Bottle Beach belongs to one of the most beautiful beaches in Koh Phangan, an island in the South of Thailand. The secluded beach is quite off the beaten path, in the very North of Koh Phangan, and it’s not easy to get there, which makes it even more appealing.

There’s no road coming in from the developed West of the island, only a dirt road from the East, which in itself is largely undeveloped and with way less tourists.

To get to the beach, you need to take a boat from the fishing village of Chaloklum, which takes 15 minutes. The only other option is to hike!

The hike to Bottle Beach is the most popular hike on the island, but you’re not likely to meet more than a handful of people. I hiked it twice in the high season and met only 5 people in total. There are two routes leading to Bottle Beach – a shorter one, which leads through the jungle, and a longer one that follows the coast. Both of them are absolutely beautiful with stunning views.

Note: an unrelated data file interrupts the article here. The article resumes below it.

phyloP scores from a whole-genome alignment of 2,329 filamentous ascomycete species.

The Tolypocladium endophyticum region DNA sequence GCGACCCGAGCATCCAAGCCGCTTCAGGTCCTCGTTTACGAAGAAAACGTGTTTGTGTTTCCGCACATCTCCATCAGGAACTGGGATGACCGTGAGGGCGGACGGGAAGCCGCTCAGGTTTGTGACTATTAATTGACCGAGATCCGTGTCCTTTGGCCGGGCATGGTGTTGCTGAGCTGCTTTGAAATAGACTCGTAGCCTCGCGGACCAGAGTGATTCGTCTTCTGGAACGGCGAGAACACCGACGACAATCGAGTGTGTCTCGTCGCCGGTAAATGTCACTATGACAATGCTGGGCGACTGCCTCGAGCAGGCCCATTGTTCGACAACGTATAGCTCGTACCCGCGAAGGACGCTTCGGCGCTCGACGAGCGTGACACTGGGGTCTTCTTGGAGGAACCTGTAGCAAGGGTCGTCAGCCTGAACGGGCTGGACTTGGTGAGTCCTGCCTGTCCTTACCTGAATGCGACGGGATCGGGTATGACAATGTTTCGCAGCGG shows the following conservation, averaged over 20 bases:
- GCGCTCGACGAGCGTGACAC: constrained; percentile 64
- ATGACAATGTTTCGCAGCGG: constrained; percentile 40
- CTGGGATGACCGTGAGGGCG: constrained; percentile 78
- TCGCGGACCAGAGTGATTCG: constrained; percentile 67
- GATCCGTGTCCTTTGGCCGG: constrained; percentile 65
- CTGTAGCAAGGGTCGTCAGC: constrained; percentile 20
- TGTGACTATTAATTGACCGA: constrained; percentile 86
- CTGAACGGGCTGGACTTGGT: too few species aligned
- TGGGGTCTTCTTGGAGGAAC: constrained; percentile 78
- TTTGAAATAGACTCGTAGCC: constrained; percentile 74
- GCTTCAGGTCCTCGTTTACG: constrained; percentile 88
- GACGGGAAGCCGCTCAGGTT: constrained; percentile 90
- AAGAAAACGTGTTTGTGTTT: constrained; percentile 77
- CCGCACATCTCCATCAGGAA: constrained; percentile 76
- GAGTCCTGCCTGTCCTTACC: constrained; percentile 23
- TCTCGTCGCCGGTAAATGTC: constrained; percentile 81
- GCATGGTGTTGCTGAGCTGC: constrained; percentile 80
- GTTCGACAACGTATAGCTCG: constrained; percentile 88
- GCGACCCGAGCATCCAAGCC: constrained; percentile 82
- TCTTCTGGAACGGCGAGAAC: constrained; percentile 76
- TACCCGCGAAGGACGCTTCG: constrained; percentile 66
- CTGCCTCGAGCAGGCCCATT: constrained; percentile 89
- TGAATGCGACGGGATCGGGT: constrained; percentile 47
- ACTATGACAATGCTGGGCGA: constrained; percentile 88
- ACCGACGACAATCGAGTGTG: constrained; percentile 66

The Bottle Beach is usually quite empty. There are only 4 small resorts, each with a beachfront restaurant. Other than that, it’s just about lazing on the beach and swimming in the refreshing water.

For the way back, you can choose between hiking and taking the boat.

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Bottle Beach. Photo credit: Travel Geekery.

Jungle Beach, Sri Lanka

Written By Live Your Dream Today

Perfect shades of clearest blue water, light soothing waves of the calm Indian ocean, rich marine wildlife in a small secluded bay – welcome to Jungle Beach! Located on the south coast of Sri Lanka, it’s mainly known between locals so you won’t meet hundreds of tourists as in more popular places.

Being surrounded by jungle wild enough to influence the name, Jungle Beach provides a marvelous tropical experience. You see monkeys on the trees on your way to the beach and then watch various colorful fish while snorkeling near the shore. You can rent the necessary equipment if you come to see the coral reef or have a cocktail in a small restaurant if you just come to swim and unwind.